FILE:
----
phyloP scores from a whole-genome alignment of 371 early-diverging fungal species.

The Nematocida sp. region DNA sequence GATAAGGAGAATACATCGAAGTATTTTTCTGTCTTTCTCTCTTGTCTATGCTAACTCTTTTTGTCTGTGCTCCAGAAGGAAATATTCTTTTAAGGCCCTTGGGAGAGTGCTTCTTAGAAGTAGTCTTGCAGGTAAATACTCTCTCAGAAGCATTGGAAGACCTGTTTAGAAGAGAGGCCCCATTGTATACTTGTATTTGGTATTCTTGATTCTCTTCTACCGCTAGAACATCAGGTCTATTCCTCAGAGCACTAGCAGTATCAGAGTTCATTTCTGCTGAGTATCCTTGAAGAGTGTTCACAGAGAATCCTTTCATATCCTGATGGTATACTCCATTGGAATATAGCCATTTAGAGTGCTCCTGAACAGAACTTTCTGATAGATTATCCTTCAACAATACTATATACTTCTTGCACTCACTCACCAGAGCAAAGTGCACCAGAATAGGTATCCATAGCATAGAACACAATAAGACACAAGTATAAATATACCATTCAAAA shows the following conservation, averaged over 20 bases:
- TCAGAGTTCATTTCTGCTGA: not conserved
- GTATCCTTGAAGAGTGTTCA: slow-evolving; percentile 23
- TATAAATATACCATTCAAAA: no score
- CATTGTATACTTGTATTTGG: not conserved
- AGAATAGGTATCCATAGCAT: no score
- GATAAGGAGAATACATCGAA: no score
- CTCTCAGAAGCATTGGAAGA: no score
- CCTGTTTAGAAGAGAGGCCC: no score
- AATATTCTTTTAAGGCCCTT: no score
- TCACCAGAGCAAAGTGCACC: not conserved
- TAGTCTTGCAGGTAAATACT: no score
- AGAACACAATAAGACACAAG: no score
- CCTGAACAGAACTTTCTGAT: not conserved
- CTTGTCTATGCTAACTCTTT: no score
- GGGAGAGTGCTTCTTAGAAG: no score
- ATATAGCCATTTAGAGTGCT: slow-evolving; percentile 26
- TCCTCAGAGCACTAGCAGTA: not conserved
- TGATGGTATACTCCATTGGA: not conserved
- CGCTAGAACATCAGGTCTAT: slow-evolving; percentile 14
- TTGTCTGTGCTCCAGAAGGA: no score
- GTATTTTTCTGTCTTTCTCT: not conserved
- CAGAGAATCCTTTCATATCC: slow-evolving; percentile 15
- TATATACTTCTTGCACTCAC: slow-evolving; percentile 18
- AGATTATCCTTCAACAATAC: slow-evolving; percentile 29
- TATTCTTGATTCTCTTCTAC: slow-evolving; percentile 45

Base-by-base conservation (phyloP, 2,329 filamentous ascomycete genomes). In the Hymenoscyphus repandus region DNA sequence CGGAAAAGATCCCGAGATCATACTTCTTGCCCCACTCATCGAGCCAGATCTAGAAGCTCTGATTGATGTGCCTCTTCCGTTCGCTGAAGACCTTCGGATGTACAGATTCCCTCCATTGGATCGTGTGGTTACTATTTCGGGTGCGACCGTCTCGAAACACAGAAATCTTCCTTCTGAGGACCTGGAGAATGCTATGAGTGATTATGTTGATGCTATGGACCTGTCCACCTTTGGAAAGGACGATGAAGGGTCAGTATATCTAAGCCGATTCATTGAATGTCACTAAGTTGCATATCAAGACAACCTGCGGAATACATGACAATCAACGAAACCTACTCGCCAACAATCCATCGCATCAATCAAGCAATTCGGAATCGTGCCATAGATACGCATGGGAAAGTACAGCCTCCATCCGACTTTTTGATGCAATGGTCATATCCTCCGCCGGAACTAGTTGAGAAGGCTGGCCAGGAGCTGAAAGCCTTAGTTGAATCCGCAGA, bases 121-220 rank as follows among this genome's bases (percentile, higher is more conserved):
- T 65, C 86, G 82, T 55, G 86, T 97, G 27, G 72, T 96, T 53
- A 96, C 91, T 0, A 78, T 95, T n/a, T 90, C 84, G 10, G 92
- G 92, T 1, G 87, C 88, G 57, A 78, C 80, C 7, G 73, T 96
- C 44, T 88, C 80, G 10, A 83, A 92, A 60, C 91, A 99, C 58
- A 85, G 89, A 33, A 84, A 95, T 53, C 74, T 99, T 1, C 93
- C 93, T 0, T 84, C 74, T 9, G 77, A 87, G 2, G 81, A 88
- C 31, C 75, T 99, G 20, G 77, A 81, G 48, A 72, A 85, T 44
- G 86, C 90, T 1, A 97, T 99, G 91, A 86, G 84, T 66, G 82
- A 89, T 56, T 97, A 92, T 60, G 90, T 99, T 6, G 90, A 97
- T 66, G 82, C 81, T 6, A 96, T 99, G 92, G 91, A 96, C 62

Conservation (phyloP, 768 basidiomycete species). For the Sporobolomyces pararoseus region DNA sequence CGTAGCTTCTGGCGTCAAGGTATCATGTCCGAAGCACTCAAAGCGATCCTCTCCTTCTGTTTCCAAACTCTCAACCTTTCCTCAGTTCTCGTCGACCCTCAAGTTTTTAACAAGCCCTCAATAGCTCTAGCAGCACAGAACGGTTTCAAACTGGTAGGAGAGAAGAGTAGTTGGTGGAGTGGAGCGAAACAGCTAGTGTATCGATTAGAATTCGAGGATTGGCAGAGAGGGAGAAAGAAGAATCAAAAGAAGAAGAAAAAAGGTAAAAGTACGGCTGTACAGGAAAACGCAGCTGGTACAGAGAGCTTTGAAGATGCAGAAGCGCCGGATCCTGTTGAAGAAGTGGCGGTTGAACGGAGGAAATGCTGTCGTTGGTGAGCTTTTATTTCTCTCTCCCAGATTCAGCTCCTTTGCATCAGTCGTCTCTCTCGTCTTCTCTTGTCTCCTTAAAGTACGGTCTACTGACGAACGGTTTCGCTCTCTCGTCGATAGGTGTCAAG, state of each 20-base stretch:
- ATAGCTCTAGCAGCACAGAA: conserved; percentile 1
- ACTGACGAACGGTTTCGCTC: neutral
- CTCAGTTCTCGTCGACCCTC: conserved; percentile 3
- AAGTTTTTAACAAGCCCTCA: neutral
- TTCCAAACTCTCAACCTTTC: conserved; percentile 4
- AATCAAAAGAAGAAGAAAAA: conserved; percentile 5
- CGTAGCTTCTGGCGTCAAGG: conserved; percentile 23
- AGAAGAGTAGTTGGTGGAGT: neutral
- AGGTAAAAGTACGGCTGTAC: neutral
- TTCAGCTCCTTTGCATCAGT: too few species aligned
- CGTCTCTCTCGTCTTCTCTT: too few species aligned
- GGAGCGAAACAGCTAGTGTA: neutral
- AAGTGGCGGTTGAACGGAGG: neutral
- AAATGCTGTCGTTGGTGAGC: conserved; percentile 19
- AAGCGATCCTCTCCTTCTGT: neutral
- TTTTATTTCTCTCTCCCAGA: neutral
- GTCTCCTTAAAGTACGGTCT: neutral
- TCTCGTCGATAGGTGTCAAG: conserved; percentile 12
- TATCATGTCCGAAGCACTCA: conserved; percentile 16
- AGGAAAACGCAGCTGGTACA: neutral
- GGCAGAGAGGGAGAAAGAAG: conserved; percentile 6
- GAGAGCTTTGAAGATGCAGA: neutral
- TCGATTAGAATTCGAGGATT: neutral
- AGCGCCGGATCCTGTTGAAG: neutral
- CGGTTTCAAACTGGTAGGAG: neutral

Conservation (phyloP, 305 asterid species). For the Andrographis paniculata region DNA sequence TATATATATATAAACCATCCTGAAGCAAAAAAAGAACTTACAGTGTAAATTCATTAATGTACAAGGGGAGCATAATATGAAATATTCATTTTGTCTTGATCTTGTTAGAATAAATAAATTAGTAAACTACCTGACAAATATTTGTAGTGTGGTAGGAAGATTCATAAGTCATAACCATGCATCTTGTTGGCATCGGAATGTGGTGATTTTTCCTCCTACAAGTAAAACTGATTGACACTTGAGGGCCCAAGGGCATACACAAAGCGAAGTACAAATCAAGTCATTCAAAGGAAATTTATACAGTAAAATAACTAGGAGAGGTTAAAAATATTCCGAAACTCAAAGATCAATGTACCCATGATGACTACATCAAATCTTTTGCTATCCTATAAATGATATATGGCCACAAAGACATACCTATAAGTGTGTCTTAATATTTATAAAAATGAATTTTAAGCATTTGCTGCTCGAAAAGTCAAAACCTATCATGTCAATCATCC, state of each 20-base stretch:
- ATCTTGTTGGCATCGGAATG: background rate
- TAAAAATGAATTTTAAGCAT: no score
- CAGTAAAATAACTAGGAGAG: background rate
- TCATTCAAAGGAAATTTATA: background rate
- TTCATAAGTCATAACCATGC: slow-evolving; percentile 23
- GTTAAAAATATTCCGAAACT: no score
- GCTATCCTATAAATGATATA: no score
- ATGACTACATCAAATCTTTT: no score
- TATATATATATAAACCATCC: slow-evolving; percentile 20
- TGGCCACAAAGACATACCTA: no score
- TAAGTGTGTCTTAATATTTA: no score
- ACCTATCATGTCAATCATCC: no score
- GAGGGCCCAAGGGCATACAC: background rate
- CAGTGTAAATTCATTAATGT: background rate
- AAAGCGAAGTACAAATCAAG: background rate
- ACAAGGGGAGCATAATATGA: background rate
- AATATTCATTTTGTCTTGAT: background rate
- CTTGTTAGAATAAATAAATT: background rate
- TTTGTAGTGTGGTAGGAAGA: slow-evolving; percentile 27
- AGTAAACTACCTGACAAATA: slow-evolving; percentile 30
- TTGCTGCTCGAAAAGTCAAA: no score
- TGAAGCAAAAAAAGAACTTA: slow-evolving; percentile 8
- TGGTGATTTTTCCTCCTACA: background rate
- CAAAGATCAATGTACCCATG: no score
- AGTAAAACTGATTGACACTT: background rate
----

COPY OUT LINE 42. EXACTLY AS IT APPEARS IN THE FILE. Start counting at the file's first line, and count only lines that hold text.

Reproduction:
- CTCAGTTCTCGTCGACCCTC: conserved; percentile 3